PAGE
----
Shout out to all firefighters! You are awe-inspiring! You stare danger in the face and take action. You don’t let fear stop you from doing what needs to be done. Firefighters are much in the news these days with the wildfires in the Appalachian Mountains. So when someone said to me that he was busy putting out fires at work, it got me thinking.
Do you know any unofficial firefighters?
I bet you do. Unofficial firefighters are the business owners who spend all their time putting out fires. They’re so busy dealing with emergencies that they can’t actually do any of their “real” work.
If you are one of those unofficial firefighters, you’re not doing yourself or your business any favors. Unlike real firefighters, who regularly confront scary situations, constantly putting out fires at work is a sign that something scary is being avoided. It’s a sign that something needs to change. Change is scary, but it’s time to stop reacting to your circumstances and become proactive.
What does it mean to be proactive?
Being a proactive business owner means looking ahead to solve problems before they paralyze your business and planning ahead to weather economic storms. Being proactive also means that you’ll be more productive and that feels good. You’ll be able to better care for your employees and your clients, both of which will have a positive impact on your business.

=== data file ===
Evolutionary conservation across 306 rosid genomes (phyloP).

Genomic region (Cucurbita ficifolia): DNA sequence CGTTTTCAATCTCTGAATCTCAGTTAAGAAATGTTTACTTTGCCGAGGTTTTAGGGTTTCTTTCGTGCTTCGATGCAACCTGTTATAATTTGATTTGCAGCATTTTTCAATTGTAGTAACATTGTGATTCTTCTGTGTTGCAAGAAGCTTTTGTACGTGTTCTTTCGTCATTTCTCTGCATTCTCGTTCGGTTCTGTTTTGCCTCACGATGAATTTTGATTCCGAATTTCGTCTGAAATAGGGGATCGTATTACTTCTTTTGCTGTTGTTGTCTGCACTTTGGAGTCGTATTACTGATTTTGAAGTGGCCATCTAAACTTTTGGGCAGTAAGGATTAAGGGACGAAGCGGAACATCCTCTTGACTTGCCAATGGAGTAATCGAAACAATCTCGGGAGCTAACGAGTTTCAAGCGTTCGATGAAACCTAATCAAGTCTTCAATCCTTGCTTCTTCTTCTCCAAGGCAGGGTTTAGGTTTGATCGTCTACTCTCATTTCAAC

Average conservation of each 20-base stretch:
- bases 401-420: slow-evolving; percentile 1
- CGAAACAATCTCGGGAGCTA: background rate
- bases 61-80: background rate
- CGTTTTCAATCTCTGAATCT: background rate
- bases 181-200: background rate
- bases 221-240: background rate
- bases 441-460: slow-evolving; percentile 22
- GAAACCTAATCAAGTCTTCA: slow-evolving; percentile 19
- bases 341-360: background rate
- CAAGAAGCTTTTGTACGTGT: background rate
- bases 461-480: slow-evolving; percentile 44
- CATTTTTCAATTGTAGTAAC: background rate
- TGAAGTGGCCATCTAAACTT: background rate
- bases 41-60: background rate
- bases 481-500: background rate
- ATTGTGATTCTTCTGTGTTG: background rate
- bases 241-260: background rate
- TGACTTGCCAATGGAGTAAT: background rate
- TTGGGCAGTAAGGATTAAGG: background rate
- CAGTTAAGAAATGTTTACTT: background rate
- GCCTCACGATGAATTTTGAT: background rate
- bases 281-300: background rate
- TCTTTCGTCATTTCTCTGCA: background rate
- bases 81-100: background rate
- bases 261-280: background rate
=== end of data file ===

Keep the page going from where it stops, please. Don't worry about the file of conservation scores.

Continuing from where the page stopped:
How to become more proactive:
- Manage your time. I see lots of people who are busy being busy. There’s always something to do, but your job as the company leader is to prioritize and delegate where you can.
- Set goals and consistently work towards them. Putting out fires puts your business in a holding pattern. Making proactive decisions will propel you forward towards your goals.
- Trust your team. Quality employees want to demonstrate quality work. So if you’ve hired someone to do a job, give that person space to do it.
- Take the long view. When it comes to problem-solving and decision-making, short term solutions equate to putting out fires. Try asking yourself this: I know this product/process will solve our problem right now, but will it also work for us in the future? If the answer is no, then you need to pause and give the decision more thought.